Stroke survivor shares experience

WARNING SIGNS: Rebecca Schmidt from the Stroke Foundation spoke at the February meeting of the Association of Independent Retirees.Young stroke survivor Rebecca Schmidt recently shared her experience with the Nowra Association of Independent Retirees (AIR) at their February meeting.

Ms Schmidt isfrom the Stroke Foundation and said strokes area major cause of death and can affect people of working age as well as the elderly.

Ms Schmidt is a ‘stroke safe ambassador’ andinformed the group and give advice on how to avoid strokes or to minimise damage to your brain if one does occur.

Strokes are of two types, either a blood clot that stops or reduces blood flow to the brain, or an internal haemorrhage that damages the brain. Both types can be extremely serious even causing death.

She warned that some medications increase blood thinning and can make it worse if you are bleeding internally in the brain.

Prompt medical attention can minimise brain damage. A TIA, (Transient Ischaemic Attack), perhaps causing loss of consciousness, is virtually a mini stroke and should be taken as a strong warning when prompt medical attention should be obtained.

Ms Schmidt said that 80 per centof strokes are preventable and some of the things you can do to minimise the risk are control your blood pressure, have a balanced diet and reduce salt intake, do not smoke, have regular exercise and if you are over 45, have a medical check-up regularly.

Risk factors includegender, race, age, family history, existing medical condition and any history of TIAs.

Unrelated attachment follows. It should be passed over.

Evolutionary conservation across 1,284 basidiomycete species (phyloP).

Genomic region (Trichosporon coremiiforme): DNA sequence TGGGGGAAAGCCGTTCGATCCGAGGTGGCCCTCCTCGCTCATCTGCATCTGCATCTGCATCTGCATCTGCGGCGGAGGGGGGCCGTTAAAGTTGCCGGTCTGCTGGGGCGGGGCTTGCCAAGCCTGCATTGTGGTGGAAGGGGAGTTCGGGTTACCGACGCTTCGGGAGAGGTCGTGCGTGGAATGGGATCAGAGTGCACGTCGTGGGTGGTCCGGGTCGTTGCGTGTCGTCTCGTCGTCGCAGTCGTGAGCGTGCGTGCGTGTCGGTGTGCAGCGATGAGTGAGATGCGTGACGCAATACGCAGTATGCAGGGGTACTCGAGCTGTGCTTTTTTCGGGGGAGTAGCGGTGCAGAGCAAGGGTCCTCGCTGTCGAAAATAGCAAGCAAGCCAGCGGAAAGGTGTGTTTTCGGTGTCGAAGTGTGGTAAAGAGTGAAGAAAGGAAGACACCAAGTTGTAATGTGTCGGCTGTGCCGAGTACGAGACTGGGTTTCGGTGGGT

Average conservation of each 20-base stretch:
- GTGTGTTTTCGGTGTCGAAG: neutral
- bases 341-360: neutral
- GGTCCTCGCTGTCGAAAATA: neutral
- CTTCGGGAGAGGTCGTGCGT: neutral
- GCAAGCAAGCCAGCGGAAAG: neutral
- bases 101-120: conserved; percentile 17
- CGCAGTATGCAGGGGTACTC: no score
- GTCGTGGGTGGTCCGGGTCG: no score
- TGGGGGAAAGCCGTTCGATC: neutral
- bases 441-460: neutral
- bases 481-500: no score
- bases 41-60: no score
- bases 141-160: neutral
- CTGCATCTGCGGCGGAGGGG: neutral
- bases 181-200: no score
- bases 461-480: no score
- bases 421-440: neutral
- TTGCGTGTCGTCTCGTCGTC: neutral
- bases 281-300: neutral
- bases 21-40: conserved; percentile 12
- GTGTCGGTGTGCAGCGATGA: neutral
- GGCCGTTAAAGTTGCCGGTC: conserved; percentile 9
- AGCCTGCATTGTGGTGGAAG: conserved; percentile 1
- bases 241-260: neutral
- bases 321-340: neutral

A stroke affects different parts of the brain and it is important to diagnose early if the person has or is having a stroke. Fortunately there is a simple test that anyone can do to indicate if a person is having or had a stroke. The ‘magic’ test is F.A.S.T.

F is for face, does the face look normal or is there some sagging on one side?

A is for arms, can the person raise both arms equally?

S is for speech, can the person talk properly?

T is for time and tongue. Can the person poke out the tongue normally and Time is the need to getting the person to the hospital quickly. It may be better for someone to be driven to the hospital rather than wait for an ambulance. This is debatable because the ambulance officers can give some vital treatment during the trip to the hospital.

Ms Schmidt responded to many questions from members and was warmly thanked for her presentation by president Bill Medaris.

AiIR is a group representing the interests of retirees who fully or partly fund their own retirement with savings including superannuation. New members and guests are always welcome to the meetings where there is always an interesting speaker to entertain and inform.

AIR meets on the second Tuesday of the month at 10am at the Bomaderry Bowling Club and everyoneisinvited to the next meeting on March 14.

For further information, contact secretary Peter Moate on 4448 7788, or president Bill Medaris on 4443 0189.

This story Administrator ready to work first appeared on 苏州美甲美睫培训.